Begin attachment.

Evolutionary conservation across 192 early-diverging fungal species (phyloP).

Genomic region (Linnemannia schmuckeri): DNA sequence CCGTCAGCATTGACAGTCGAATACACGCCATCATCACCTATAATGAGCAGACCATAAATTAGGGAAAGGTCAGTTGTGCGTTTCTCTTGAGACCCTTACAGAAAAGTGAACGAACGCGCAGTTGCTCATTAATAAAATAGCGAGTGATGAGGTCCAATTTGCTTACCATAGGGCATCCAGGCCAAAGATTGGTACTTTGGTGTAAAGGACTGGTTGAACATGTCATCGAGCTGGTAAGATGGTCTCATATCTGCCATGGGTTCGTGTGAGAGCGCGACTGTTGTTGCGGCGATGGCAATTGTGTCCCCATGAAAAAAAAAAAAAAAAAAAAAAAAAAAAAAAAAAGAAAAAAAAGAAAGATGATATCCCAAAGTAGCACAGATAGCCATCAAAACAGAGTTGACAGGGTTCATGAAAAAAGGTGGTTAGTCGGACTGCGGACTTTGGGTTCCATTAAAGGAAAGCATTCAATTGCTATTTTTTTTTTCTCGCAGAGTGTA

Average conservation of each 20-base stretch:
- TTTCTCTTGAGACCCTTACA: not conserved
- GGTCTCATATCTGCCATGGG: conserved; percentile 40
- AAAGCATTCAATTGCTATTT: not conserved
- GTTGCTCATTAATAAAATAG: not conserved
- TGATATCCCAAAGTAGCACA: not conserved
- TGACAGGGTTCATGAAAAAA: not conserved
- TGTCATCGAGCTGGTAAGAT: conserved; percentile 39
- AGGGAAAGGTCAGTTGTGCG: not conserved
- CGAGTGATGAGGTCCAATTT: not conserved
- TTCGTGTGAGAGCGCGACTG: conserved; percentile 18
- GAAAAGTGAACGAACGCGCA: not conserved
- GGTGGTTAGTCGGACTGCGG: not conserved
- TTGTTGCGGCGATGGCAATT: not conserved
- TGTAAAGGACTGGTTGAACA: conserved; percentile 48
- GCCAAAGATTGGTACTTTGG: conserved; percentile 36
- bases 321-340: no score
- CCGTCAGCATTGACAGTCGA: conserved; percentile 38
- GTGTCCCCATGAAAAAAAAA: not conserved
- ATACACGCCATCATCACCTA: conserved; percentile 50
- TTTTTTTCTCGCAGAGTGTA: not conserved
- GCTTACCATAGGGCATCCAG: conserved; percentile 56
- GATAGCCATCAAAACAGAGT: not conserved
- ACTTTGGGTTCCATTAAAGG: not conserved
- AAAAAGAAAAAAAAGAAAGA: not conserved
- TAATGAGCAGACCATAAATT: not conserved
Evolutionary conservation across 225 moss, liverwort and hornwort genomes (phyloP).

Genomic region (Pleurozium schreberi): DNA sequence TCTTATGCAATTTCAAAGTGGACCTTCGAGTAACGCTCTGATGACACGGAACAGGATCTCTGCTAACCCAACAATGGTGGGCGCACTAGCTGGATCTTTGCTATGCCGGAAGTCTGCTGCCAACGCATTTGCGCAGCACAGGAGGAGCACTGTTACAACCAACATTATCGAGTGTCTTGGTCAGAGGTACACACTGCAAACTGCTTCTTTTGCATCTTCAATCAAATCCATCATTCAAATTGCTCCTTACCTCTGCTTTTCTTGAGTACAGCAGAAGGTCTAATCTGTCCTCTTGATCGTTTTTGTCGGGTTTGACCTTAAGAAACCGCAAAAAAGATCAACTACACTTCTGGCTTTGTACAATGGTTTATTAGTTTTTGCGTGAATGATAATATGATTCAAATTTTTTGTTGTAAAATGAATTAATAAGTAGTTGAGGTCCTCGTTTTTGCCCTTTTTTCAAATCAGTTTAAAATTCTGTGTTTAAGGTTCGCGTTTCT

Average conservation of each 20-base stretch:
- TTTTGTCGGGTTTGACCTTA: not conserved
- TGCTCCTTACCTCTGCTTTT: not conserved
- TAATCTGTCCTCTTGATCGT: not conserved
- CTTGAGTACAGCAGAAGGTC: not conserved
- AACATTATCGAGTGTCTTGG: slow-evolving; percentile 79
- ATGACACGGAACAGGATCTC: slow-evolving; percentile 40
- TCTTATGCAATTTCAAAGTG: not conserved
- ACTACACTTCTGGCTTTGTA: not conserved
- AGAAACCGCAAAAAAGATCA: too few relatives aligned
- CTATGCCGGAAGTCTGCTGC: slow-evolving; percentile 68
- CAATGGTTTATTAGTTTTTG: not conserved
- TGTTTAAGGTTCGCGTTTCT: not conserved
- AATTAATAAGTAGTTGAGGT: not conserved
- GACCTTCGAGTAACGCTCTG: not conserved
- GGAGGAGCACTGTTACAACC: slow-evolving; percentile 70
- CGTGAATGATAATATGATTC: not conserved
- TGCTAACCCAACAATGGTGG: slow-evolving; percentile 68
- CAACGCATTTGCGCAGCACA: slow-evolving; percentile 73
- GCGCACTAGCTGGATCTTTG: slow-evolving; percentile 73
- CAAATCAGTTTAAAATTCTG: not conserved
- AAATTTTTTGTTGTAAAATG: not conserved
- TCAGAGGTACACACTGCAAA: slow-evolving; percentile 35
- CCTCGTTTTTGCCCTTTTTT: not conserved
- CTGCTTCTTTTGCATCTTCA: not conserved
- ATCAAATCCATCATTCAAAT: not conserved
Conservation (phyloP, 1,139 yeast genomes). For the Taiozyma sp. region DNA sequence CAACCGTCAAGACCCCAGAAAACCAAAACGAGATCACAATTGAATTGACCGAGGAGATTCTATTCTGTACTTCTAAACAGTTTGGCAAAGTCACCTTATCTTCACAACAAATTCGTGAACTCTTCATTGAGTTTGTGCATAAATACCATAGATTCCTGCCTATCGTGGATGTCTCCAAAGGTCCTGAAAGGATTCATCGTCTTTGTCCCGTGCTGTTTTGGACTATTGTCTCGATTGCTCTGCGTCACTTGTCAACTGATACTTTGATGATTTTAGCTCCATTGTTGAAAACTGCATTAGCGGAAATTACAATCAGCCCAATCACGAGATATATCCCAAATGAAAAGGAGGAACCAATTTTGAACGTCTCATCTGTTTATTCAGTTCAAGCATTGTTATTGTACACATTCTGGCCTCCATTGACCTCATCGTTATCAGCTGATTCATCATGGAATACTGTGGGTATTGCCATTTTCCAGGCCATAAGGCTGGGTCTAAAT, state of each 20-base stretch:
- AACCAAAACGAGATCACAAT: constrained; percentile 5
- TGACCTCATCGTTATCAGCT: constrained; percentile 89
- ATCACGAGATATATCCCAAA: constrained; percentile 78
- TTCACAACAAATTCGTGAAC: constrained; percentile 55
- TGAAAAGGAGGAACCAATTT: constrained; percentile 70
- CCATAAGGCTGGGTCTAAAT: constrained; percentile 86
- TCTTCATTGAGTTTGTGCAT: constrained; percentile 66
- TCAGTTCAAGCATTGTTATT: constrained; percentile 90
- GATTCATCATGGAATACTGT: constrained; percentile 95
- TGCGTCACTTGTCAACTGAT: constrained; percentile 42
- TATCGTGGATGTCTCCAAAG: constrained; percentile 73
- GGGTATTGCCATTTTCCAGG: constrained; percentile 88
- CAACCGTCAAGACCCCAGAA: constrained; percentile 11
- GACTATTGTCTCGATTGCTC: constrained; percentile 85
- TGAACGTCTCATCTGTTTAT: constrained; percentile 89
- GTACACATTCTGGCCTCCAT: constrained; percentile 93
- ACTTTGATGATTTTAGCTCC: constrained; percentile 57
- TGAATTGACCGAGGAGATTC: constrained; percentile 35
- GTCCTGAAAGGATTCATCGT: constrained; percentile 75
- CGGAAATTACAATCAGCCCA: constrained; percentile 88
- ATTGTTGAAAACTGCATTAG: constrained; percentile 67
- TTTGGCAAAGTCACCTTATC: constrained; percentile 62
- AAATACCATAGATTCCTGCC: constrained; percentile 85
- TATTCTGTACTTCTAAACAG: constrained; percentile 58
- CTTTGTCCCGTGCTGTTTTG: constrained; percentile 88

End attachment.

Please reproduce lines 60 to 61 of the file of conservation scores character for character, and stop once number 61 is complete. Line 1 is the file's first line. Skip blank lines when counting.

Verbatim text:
- ATCACGAGATATATCCCAAA: constrained; percentile 78
- TTCACAACAAATTCGTGAAC: constrained; percentile 55